We’re experiencing some really unseasonably warm weather this November thanks to a pretty significant bend in the jetstream – I suspect an artifact of global warming. But if this is the beginning of jetstream collapse, at least the warm nights are making for some stunning sunsets.
We took a trip out to Pinhey Point this morning and got there just as the sun was burning the last of the mist off the water. We’ve been all over the local trails this year and this was one of my favourite places to visit, but I have to admit calling it a “hike” is a bit of an overstatement – there’s a steep ridge to walk around but it’s a well tended park and we had no problems navigating it with a toddler. Lots to see and do, including a few rocky beaches and gorgeous views of the Ottawa River.
On a hike around Mud Lake this weekend I spotted this floral-shaped fungus growing on one of the logs. On closer inspection, it’s actually a complex layered spiral of fungus, which makes it even cooler! Mathemagical!
While I was napping with my toddler this afternoon I had a dream about Viewmaster slides, and that sent me down a stereoscopy project rabbit-hole that eventually led me to googling the viewmaster patents and looking for the specs for the slide reels.
To save you all the work – here is an SVG Viewmaster Slide template at 1:1 size (90mm diameter), ready for your plotter or laser cutter. Preview PNG below:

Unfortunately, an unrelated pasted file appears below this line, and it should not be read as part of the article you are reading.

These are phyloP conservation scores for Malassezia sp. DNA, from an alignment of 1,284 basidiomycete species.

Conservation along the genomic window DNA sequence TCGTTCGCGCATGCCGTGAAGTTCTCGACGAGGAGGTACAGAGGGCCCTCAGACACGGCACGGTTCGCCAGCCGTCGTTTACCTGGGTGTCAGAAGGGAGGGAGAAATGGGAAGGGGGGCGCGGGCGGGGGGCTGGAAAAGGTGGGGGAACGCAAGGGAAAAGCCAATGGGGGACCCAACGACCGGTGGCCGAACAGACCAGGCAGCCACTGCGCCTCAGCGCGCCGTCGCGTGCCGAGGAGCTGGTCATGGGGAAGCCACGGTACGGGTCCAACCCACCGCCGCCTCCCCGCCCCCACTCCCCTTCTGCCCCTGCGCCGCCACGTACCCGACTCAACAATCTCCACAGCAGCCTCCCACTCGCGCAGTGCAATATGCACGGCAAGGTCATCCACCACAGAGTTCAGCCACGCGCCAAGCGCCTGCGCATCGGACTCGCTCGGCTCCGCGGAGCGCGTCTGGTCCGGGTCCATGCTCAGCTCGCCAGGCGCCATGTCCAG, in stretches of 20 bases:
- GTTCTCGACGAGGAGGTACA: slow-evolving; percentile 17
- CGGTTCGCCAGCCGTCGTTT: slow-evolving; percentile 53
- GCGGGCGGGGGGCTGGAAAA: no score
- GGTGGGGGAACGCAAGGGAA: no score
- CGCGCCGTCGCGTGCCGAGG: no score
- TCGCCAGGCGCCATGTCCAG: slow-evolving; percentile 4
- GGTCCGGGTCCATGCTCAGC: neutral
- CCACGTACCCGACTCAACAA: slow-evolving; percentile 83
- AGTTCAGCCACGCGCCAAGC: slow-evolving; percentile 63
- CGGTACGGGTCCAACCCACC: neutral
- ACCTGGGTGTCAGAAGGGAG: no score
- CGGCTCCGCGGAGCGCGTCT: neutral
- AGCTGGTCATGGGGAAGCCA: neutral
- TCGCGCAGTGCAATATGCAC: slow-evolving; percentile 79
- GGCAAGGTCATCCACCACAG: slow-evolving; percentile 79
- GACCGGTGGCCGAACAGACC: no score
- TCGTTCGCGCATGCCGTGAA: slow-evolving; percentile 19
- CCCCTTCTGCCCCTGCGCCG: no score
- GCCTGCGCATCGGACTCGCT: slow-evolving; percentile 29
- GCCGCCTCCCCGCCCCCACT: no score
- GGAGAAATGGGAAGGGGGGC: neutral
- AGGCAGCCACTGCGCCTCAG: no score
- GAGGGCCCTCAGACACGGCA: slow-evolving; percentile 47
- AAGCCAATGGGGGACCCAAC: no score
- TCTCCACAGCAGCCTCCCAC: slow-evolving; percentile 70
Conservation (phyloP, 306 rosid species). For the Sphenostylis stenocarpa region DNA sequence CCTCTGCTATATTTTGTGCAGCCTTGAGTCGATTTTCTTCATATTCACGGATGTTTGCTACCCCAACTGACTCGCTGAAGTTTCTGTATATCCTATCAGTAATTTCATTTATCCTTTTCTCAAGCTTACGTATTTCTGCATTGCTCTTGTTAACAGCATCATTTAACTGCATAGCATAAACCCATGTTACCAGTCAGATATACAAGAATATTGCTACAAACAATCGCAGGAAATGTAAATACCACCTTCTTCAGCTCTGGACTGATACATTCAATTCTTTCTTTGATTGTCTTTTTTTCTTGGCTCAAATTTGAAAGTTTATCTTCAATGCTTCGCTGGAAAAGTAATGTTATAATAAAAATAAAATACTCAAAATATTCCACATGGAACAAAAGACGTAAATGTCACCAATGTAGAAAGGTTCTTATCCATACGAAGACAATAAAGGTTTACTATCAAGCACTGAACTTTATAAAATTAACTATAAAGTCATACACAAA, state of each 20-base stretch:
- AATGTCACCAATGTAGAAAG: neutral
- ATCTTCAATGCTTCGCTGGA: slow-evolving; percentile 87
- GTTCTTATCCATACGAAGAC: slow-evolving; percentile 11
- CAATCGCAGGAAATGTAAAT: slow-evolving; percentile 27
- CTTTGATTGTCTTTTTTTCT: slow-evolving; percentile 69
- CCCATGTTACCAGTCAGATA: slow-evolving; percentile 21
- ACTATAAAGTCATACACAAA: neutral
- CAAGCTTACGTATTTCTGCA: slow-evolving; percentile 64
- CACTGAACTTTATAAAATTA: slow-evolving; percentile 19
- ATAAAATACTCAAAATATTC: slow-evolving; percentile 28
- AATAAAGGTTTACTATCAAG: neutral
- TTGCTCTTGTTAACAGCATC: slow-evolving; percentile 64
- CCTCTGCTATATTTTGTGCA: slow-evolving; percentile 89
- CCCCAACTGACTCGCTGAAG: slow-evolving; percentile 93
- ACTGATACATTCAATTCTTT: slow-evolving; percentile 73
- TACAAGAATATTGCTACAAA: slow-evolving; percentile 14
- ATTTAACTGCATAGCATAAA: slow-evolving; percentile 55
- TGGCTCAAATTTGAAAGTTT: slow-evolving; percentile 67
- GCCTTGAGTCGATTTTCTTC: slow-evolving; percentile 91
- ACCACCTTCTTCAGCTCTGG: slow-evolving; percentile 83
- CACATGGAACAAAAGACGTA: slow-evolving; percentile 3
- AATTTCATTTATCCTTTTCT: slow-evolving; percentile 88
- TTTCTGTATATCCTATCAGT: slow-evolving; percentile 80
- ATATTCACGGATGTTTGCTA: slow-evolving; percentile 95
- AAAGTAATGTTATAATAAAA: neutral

I haven’t marked out the safe text area for the photo labels in the SVG because it’s not consistent between the different viewers available over the years but generally titles go in a small curved trapezoid directly above the center hole, you’ll have to experiment with this.
It is worth noting that the slide pairs are directly across the center line from eachother, and that the progression of slides skips a pair every time the lever is engaged, so counter clockwise from the right-side (3:00) slide hole, the pairs are A (right eye), E (left eye, upside down), B (right eye), F (left eye, upside-down), C (right eye), G (left eye, upside down), D (right eye). This seems really confusing, but the mechanism for skipping frames cleverly works it’s way all around the circle and avoids getting an upside down image after you’ve clicked through the seventh image in the set. For reference, you can take a look at the original patent image, below: